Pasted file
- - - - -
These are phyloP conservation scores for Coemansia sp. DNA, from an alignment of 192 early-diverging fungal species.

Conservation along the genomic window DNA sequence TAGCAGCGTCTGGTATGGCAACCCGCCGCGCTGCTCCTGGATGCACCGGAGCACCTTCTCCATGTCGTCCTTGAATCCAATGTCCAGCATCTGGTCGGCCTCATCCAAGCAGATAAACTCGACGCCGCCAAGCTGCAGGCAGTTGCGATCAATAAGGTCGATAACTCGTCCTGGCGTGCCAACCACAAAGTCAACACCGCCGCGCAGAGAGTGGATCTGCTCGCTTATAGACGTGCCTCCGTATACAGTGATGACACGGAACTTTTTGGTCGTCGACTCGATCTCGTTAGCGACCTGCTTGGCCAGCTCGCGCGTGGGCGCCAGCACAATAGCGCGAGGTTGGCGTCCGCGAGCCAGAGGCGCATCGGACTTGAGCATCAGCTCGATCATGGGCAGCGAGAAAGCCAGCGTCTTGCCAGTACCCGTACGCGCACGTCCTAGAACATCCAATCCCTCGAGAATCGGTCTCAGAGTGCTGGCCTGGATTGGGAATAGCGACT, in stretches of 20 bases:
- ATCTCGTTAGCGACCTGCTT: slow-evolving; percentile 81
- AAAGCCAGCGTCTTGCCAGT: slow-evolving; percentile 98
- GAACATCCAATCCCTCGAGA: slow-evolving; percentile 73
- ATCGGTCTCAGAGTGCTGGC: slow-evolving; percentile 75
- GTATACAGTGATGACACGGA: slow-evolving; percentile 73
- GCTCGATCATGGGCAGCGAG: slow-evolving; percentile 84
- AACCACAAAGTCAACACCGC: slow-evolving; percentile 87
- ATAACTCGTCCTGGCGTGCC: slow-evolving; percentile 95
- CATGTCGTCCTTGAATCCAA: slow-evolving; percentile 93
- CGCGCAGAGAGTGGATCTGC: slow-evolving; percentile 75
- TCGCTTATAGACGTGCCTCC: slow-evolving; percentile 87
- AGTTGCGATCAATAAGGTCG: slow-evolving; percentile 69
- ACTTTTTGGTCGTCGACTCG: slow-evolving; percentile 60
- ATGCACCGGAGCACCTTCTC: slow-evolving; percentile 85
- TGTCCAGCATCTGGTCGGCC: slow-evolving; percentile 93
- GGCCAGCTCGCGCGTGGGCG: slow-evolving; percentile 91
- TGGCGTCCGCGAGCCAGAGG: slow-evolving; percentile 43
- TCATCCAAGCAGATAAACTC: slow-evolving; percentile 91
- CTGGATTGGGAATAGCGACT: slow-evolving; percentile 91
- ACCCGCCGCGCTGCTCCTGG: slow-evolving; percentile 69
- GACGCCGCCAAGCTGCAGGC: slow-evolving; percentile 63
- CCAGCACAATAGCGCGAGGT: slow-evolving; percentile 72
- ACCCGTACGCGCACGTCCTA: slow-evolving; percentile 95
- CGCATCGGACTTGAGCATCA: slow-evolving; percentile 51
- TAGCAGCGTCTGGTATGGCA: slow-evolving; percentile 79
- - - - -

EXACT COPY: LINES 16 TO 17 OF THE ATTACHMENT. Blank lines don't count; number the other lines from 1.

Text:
- ATGCACCGGAGCACCTTCTC: slow-evolving; percentile 85
- TGTCCAGCATCTGGTCGGCC: slow-evolving; percentile 93